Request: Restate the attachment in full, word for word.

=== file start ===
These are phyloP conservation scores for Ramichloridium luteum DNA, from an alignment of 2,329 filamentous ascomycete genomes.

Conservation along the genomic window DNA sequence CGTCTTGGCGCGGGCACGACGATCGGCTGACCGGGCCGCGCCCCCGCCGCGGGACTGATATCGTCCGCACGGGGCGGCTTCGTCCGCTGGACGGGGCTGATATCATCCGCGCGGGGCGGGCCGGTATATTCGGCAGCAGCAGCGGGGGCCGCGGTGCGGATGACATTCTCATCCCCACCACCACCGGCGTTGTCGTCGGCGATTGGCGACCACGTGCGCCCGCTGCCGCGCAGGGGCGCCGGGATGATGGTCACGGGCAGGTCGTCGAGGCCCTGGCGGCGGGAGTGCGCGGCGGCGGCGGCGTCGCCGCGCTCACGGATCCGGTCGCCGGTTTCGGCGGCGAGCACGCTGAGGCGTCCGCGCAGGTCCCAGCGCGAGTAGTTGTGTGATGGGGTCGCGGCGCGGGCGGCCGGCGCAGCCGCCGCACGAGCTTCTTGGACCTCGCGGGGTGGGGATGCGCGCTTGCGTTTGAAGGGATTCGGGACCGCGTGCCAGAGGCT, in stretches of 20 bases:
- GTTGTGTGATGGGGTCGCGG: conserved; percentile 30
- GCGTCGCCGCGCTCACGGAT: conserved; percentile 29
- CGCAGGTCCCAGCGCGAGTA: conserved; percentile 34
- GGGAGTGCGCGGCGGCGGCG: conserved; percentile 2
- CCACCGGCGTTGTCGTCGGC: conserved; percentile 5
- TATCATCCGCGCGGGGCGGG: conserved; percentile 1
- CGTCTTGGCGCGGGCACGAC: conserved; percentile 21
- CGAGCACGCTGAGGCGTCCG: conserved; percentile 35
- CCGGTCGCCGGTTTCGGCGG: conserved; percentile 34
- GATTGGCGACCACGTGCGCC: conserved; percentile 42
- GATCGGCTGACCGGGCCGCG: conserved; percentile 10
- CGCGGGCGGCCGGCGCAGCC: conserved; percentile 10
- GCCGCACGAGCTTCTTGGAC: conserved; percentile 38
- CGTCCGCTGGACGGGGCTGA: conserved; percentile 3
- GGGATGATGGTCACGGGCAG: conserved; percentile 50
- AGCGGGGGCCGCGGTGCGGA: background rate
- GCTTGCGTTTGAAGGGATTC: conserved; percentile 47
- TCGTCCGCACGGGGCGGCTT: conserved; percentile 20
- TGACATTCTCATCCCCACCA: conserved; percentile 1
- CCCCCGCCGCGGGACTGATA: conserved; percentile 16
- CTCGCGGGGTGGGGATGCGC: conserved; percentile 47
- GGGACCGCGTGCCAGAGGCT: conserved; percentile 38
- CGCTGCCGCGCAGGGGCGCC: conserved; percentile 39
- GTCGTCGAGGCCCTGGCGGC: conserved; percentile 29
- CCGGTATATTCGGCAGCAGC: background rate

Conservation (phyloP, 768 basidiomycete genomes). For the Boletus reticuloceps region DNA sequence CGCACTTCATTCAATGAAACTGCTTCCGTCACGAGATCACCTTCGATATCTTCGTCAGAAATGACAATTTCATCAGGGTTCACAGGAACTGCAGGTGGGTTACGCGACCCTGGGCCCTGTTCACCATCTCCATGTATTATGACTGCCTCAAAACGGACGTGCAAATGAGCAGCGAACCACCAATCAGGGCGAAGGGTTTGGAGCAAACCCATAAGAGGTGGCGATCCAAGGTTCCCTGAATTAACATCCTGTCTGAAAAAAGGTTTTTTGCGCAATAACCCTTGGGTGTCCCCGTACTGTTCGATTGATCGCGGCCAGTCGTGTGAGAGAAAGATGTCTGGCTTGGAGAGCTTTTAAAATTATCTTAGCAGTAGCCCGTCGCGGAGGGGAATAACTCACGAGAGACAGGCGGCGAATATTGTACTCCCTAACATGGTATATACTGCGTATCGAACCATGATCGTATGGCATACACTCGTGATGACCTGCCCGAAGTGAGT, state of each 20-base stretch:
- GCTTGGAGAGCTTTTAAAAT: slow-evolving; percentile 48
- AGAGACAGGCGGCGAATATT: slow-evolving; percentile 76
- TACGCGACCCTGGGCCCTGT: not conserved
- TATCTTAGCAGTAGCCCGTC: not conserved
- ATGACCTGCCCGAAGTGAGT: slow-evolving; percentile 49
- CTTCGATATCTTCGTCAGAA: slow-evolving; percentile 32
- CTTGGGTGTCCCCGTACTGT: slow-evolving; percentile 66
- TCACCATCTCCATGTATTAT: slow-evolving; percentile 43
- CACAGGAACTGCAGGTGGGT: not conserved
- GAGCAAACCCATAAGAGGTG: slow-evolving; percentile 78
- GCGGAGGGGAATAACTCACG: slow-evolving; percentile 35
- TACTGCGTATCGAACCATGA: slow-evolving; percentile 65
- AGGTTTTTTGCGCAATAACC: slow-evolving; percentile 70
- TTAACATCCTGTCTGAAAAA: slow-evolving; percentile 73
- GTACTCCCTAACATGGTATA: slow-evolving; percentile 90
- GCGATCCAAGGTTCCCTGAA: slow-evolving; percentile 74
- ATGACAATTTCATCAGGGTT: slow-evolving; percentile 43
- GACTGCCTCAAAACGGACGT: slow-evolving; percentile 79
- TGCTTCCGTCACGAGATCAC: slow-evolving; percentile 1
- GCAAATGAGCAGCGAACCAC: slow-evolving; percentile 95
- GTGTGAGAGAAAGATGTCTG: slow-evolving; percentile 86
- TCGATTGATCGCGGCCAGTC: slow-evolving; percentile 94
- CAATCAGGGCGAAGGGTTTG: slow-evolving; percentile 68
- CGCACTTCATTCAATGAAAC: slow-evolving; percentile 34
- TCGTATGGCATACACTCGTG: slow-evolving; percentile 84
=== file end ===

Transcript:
These are phyloP conservation scores for Ramichloridium luteum DNA, from an alignment of 2,329 filamentous ascomycete genomes.

Conservation along the genomic window DNA sequence CGTCTTGGCGCGGGCACGACGATCGGCTGACCGGGCCGCGCCCCCGCCGCGGGACTGATATCGTCCGCACGGGGCGGCTTCGTCCGCTGGACGGGGCTGATATCATCCGCGCGGGGCGGGCCGGTATATTCGGCAGCAGCAGCGGGGGCCGCGGTGCGGATGACATTCTCATCCCCACCACCACCGGCGTTGTCGTCGGCGATTGGCGACCACGTGCGCCCGCTGCCGCGCAGGGGCGCCGGGATGATGGTCACGGGCAGGTCGTCGAGGCCCTGGCGGCGGGAGTGCGCGGCGGCGGCGGCGTCGCCGCGCTCACGGATCCGGTCGCCGGTTTCGGCGGCGAGCACGCTGAGGCGTCCGCGCAGGTCCCAGCGCGAGTAGTTGTGTGATGGGGTCGCGGCGCGGGCGGCCGGCGCAGCCGCCGCACGAGCTTCTTGGACCTCGCGGGGTGGGGATGCGCGCTTGCGTTTGAAGGGATTCGGGACCGCGTGCCAGAGGCT, in stretches of 20 bases:
- GTTGTGTGATGGGGTCGCGG: conserved; percentile 30
- GCGTCGCCGCGCTCACGGAT: conserved; percentile 29
- CGCAGGTCCCAGCGCGAGTA: conserved; percentile 34
- GGGAGTGCGCGGCGGCGGCG: conserved; percentile 2
- CCACCGGCGTTGTCGTCGGC: conserved; percentile 5
- TATCATCCGCGCGGGGCGGG: conserved; percentile 1
- CGTCTTGGCGCGGGCACGAC: conserved; percentile 21
- CGAGCACGCTGAGGCGTCCG: conserved; percentile 35
- CCGGTCGCCGGTTTCGGCGG: conserved; percentile 34
- GATTGGCGACCACGTGCGCC: conserved; percentile 42
- GATCGGCTGACCGGGCCGCG: conserved; percentile 10
- CGCGGGCGGCCGGCGCAGCC: conserved; percentile 10
- GCCGCACGAGCTTCTTGGAC: conserved; percentile 38
- CGTCCGCTGGACGGGGCTGA: conserved; percentile 3
- GGGATGATGGTCACGGGCAG: conserved; percentile 50
- AGCGGGGGCCGCGGTGCGGA: background rate
- GCTTGCGTTTGAAGGGATTC: conserved; percentile 47
- TCGTCCGCACGGGGCGGCTT: conserved; percentile 20
- TGACATTCTCATCCCCACCA: conserved; percentile 1
- CCCCCGCCGCGGGACTGATA: conserved; percentile 16
- CTCGCGGGGTGGGGATGCGC: conserved; percentile 47
- GGGACCGCGTGCCAGAGGCT: conserved; percentile 38
- CGCTGCCGCGCAGGGGCGCC: conserved; percentile 39
- GTCGTCGAGGCCCTGGCGGC: conserved; percentile 29
- CCGGTATATTCGGCAGCAGC: background rate

Conservation (phyloP, 768 basidiomycete genomes). For the Boletus reticuloceps region DNA sequence CGCACTTCATTCAATGAAACTGCTTCCGTCACGAGATCACCTTCGATATCTTCGTCAGAAATGACAATTTCATCAGGGTTCACAGGAACTGCAGGTGGGTTACGCGACCCTGGGCCCTGTTCACCATCTCCATGTATTATGACTGCCTCAAAACGGACGTGCAAATGAGCAGCGAACCACCAATCAGGGCGAAGGGTTTGGAGCAAACCCATAAGAGGTGGCGATCCAAGGTTCCCTGAATTAACATCCTGTCTGAAAAAAGGTTTTTTGCGCAATAACCCTTGGGTGTCCCCGTACTGTTCGATTGATCGCGGCCAGTCGTGTGAGAGAAAGATGTCTGGCTTGGAGAGCTTTTAAAATTATCTTAGCAGTAGCCCGTCGCGGAGGGGAATAACTCACGAGAGACAGGCGGCGAATATTGTACTCCCTAACATGGTATATACTGCGTATCGAACCATGATCGTATGGCATACACTCGTGATGACCTGCCCGAAGTGAGT, state of each 20-base stretch:
- GCTTGGAGAGCTTTTAAAAT: slow-evolving; percentile 48
- AGAGACAGGCGGCGAATATT: slow-evolving; percentile 76
- TACGCGACCCTGGGCCCTGT: not conserved
- TATCTTAGCAGTAGCCCGTC: not conserved
- ATGACCTGCCCGAAGTGAGT: slow-evolving; percentile 49
- CTTCGATATCTTCGTCAGAA: slow-evolving; percentile 32
- CTTGGGTGTCCCCGTACTGT: slow-evolving; percentile 66
- TCACCATCTCCATGTATTAT: slow-evolving; percentile 43
- CACAGGAACTGCAGGTGGGT: not conserved
- GAGCAAACCCATAAGAGGTG: slow-evolving; percentile 78
- GCGGAGGGGAATAACTCACG: slow-evolving; percentile 35
- TACTGCGTATCGAACCATGA: slow-evolving; percentile 65
- AGGTTTTTTGCGCAATAACC: slow-evolving; percentile 70
- TTAACATCCTGTCTGAAAAA: slow-evolving; percentile 73
- GTACTCCCTAACATGGTATA: slow-evolving; percentile 90
- GCGATCCAAGGTTCCCTGAA: slow-evolving; percentile 74
- ATGACAATTTCATCAGGGTT: slow-evolving; percentile 43
- GACTGCCTCAAAACGGACGT: slow-evolving; percentile 79
- TGCTTCCGTCACGAGATCAC: slow-evolving; percentile 1
- GCAAATGAGCAGCGAACCAC: slow-evolving; percentile 95
- GTGTGAGAGAAAGATGTCTG: slow-evolving; percentile 86
- TCGATTGATCGCGGCCAGTC: slow-evolving; percentile 94
- CAATCAGGGCGAAGGGTTTG: slow-evolving; percentile 68
- CGCACTTCATTCAATGAAAC: slow-evolving; percentile 34
- TCGTATGGCATACACTCGTG: slow-evolving; percentile 84